The old cliche says you never get a second chance to make a first impression. I’m quite sure many writing gurus have told you that especially applies to novels. Well, I happen to agree. The first sentence, the first few paragraphs, the first few pages, and the first chapter all set the tone for the rest of the book, and it is critical for you as a writer to nail them. I for one know I’ve put away a few critically acclaimed books because the first few pages didn’t capture my interest. Your story has a very limited time frame to grab and keep the readers attention. Slow builds are fine, but there still has to be something there to make the reader want to turn the next page.
Once, I had critiqued a friend’s manuscript after Beta reading
it. My critique was that the story started too pedestrian. The protagonist
spent the first few pages going through the motions of her daily life, and
there was nothing particularly engaging about what was happening or who it was
happening to. I was not compelled in any way to read any further. If your story
suffers from that, then you will have a hard time attracting an agent,
publisher or new reader.
So now the question becomes “how can I tailor my beginning to grab the reader’s attention?” There are a few different approaches you can take, and they all work well, depending on the context of your story. Here are a few.
1. Start With Some Action.
If your story has heavy action in it, you can’t go wrong with
starting the story with some insane high octane action scenes. The James Bond
franchise had practicality made this an art form. You start the story by
getting the adrenaline flowing and injecting that sense of excitement and
danger right at the outset. This is a great option for Thrillers.
2. Start At A Crucial Moment.
For this one, you need to find one of the most pivotal moments of your story, where everything is hanging in the balance, and start your story right at that predicament. That way the stakes are established right off the bat, the reader is thrown right into the story, and there is even a little mystery added as to how the characters got to that situation. A High Fantasy story I’m working on actually starts at the “Final Battle” between the main hero and his nemesis.
3. Establish The Character
If you are looking to have a slow build for the core situations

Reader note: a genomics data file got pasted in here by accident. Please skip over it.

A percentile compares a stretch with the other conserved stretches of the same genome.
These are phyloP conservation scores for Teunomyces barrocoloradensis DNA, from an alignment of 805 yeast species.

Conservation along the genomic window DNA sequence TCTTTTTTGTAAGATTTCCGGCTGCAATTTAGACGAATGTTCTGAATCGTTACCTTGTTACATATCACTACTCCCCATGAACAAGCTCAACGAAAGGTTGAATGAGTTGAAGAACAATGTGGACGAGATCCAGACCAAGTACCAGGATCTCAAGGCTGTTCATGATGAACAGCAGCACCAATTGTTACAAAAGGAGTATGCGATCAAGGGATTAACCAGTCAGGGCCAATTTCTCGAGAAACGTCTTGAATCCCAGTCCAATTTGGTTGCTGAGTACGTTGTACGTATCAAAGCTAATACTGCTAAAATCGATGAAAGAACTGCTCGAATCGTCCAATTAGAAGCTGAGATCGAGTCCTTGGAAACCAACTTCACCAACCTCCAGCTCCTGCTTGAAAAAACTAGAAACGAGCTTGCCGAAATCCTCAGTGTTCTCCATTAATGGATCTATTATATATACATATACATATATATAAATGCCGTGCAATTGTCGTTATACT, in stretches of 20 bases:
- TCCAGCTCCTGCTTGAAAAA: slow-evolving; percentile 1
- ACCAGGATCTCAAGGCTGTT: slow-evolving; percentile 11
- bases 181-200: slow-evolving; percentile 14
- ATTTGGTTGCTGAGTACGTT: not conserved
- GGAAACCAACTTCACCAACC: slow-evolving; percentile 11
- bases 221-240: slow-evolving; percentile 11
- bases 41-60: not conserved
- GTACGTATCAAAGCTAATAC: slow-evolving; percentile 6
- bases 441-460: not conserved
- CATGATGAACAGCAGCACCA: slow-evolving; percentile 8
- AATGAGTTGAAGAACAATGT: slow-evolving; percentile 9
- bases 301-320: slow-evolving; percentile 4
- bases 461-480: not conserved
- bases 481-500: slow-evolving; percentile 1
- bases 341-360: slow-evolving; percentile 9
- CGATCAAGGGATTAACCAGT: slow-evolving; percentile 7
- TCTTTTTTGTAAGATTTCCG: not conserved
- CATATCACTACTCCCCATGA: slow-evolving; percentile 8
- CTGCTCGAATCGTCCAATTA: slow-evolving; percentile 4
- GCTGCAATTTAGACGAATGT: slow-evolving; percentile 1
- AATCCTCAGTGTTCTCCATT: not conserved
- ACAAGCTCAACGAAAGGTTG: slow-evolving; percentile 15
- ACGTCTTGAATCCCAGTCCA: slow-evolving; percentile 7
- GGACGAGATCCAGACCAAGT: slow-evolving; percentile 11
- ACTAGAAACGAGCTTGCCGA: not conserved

presented in your book, or your story is more character-driven, then you need
to establish who the characters are immediately, and why a reader should care
what happens to them. That means giving them an opportunity right off the bat
to showcase their personalities, their quirks and their lifestyles. I did this
for the first chapter of The Hand You’re Dealt. The story was more about Jay
and Tika’s growth as characters than any major plot, so I started the story by
introducing Jay (and a bit later Tika), allowing them to talk and interact with
people and adjust to their new surroundings. You get a good sense of who they
are as people and the charisma they possess, so you are compelled to follow
them around and see what happens to them.
4. State The Problem
Another good way to start the story is to dive right into the
problem at hand. Every story is really a chronicle of someone trying to solve a
problem. So why not just cut to the chase and let the reader know right at the
outset what the problem is? I did this for both The Leopard Man and for Double Entry.
The Leopard Man started with Ashlynn’s dream about meeting a dangerous man, and
Double Entry started with Dana’s ex-boyfriend and baby-father hiring her at his
firm. Now the reader is automatically asking themselves where this story is
going, and maybe even how did your protags get to this point.
5. Build The World
If you have a compelling, unique, vibrant or quirky setting, you
have the option of starting with a description of that world. This one can be a
bit tricky to pull off, because you are trying to make your reader care about
your setting and that world before they even meet the principal characters. But
with this approach, the key is to really highlight what makes your setting
different. And you could also immerse your reader into the world, letting them
experience all of the sights and sounds and other aspects of life in that
setting so they really feel like they are there. This is what I did in Godmode,
where the first few scenes were spent with Elijah exploring his bizarre new
surroundings. There wasn’t a lot of character exploration at that time, because
he was already disoriented by his new surroundings, and a lot of time was spent
just reacting to the things he saw, heard or smelled as he made his way through
that first floor.
6. Play With Time
This is an expansion of starting at a crucial moment. A trope of
storytelling is to start the story near or at the end, and then once the
reader/viewer is hooked, rewind the story back to it’s true beginning and go
from there, explaining how the protag got to the point where the story started.
Try implementing one or more of these at the start of your story, and you should be able to put together an engaging sequence to grip the reader’s attention and keep them turning the pages. One thing is certain, though: by the end of the first chapter the reader should know what the central problem is, and have a good idea of what the stakes are.